Why Texas Could Be Next In Electricity Market Reform
While all eyes have lately been focused on places like New York, California, and Hawaii, last month, the opening bell in Texas for that state’s “electric power market 2.0” began with little more than an energy-wonk whisper. It came as a proposed report outline from the Texas grid operator’s (ERCOT) staff. That may seem insignificant, but ERCOT’s larger rule revisions often start with, and tie directly to, concept reports. So this forthcoming paper could indeed be the starting gun for major new DER market participation.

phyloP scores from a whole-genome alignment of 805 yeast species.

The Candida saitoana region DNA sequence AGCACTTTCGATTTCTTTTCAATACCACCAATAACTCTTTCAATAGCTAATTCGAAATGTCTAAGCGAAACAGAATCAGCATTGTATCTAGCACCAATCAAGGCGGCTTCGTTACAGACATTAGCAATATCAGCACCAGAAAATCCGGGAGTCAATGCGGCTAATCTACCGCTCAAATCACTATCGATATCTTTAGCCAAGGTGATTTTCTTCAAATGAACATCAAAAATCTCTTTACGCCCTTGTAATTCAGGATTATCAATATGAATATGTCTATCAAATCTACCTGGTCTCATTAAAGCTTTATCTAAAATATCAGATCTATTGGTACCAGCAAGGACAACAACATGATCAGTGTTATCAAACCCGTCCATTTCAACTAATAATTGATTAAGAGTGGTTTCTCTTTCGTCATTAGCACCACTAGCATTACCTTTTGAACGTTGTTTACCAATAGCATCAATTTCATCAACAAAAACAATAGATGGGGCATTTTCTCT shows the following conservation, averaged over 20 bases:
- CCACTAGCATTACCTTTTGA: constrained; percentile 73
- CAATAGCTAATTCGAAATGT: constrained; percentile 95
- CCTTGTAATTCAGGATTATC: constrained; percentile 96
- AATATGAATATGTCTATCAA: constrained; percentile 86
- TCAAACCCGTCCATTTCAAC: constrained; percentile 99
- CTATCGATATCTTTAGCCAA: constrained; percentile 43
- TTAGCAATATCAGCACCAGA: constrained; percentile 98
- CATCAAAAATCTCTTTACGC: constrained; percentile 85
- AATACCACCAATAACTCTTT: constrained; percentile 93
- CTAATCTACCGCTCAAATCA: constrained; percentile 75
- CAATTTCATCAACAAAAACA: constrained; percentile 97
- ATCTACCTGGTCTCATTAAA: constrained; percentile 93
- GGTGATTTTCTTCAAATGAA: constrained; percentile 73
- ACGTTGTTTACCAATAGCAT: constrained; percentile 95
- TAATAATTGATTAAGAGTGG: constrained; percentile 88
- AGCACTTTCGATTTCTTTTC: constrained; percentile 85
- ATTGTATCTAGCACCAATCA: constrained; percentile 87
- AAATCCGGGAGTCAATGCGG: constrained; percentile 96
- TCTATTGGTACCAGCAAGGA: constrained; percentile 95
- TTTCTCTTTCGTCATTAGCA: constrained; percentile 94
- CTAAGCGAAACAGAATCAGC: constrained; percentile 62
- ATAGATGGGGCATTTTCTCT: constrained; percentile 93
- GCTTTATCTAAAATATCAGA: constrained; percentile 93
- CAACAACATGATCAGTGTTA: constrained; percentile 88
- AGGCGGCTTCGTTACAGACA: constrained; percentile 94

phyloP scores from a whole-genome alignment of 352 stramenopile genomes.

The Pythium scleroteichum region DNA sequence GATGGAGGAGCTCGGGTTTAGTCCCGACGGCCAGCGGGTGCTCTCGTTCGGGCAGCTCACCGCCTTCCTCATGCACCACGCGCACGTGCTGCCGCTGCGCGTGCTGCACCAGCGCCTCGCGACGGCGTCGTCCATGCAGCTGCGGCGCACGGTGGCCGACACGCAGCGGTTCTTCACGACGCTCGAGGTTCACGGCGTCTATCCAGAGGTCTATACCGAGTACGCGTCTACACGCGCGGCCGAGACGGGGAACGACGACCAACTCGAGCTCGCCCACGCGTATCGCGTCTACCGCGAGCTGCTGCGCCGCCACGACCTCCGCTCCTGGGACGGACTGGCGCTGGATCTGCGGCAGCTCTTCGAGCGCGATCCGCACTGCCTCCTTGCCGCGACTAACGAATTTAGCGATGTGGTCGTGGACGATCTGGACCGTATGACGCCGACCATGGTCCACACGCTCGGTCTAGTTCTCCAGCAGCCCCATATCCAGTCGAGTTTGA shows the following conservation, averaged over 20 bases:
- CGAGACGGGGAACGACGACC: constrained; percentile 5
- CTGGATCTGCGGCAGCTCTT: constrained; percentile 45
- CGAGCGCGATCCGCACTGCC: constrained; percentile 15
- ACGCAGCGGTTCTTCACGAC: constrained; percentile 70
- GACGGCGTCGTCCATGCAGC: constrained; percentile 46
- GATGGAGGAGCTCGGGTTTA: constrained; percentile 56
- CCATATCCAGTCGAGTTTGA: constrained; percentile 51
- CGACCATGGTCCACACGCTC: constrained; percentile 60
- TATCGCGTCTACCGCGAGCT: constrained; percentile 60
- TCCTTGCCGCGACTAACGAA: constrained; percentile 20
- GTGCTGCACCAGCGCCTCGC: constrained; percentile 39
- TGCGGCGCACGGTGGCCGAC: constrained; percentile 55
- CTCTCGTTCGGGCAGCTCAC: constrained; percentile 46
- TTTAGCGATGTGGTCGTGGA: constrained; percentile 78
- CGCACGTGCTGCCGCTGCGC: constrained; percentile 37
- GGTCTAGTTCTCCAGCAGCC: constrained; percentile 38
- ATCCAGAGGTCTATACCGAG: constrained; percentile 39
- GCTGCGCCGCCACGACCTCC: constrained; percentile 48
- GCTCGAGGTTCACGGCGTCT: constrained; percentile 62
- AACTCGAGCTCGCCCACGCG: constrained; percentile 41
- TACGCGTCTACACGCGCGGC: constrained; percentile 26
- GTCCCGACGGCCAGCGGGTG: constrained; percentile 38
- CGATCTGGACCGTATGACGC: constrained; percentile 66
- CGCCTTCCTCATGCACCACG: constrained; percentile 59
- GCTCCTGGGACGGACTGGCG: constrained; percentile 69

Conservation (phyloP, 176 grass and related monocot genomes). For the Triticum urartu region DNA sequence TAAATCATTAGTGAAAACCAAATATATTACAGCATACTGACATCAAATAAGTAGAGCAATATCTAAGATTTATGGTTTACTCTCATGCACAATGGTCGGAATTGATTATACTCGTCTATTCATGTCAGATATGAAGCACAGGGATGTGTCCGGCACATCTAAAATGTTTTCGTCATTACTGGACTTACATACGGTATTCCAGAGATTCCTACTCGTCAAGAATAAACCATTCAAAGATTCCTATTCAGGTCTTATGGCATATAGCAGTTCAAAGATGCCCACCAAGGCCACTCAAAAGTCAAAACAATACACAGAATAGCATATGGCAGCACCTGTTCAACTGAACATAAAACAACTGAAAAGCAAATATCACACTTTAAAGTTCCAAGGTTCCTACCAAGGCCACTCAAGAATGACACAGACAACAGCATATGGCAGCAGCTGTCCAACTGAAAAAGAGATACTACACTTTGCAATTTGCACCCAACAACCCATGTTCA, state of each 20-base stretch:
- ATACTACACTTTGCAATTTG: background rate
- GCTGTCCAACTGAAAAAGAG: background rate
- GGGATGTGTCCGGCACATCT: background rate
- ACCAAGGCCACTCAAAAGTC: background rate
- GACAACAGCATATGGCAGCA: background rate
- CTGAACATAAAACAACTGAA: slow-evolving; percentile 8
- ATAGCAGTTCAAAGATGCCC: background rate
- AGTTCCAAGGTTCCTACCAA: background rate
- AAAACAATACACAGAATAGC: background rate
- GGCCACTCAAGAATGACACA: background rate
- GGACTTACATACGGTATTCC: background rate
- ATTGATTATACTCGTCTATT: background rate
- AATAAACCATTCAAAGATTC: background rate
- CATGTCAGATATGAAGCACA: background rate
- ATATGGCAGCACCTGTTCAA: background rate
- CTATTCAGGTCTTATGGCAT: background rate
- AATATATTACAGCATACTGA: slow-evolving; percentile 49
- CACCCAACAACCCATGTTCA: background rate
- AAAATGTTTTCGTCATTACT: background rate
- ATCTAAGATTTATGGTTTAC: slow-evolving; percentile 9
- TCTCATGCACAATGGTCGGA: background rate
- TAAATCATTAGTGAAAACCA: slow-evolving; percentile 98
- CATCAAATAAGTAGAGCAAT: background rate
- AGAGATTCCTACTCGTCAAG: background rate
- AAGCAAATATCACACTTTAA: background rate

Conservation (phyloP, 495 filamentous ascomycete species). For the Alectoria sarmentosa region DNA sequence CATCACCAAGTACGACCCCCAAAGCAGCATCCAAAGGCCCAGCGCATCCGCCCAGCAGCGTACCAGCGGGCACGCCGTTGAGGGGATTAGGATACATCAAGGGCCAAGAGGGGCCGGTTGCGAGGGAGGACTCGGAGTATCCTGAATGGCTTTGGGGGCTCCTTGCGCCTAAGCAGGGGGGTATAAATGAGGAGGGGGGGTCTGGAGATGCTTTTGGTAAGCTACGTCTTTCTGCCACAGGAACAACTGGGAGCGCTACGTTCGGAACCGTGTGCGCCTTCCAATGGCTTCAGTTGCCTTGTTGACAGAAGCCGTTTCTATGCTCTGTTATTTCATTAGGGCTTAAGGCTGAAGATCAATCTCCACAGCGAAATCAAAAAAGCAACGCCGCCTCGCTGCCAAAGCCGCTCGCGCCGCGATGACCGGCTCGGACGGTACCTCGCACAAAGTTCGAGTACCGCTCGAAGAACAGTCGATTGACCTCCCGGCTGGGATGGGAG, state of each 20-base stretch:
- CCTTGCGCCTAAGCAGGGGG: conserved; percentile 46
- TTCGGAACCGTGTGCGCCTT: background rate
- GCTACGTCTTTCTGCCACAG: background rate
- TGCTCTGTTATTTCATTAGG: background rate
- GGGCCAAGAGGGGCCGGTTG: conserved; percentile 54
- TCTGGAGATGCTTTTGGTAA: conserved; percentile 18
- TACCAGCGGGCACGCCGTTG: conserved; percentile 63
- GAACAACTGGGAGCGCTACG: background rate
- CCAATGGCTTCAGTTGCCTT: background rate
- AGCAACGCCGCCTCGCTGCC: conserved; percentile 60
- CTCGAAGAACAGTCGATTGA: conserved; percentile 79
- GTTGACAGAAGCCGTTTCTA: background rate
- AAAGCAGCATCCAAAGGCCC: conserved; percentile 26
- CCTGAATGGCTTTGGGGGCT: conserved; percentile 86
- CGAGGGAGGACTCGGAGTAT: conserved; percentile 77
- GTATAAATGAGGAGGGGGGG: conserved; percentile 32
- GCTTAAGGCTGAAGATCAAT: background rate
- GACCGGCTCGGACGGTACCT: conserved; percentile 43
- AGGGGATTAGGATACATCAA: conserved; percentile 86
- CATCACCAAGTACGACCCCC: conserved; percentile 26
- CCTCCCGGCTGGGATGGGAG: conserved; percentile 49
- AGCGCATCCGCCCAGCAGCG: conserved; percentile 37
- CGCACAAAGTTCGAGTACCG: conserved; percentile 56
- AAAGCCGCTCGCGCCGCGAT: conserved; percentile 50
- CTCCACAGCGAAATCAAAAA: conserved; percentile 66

Just a few days before the ERCOT proposal, RMI, HOMER Energy, and partners released The Economics of Load Defection. It forecasted solar-plus-storage economics outcompeting grid power for increasing and eventually substantial portions of customers’ load in the years ahead. That underscored a growing urgency for changes in distributed energy resource (DER) pricing, utility business models, and/or regulatory structures to allow for better consumer value and grid participation of DERs. ERCOT’s actions, if adopted, should cement Texas’s path toward an integrated grid (see upper path, below).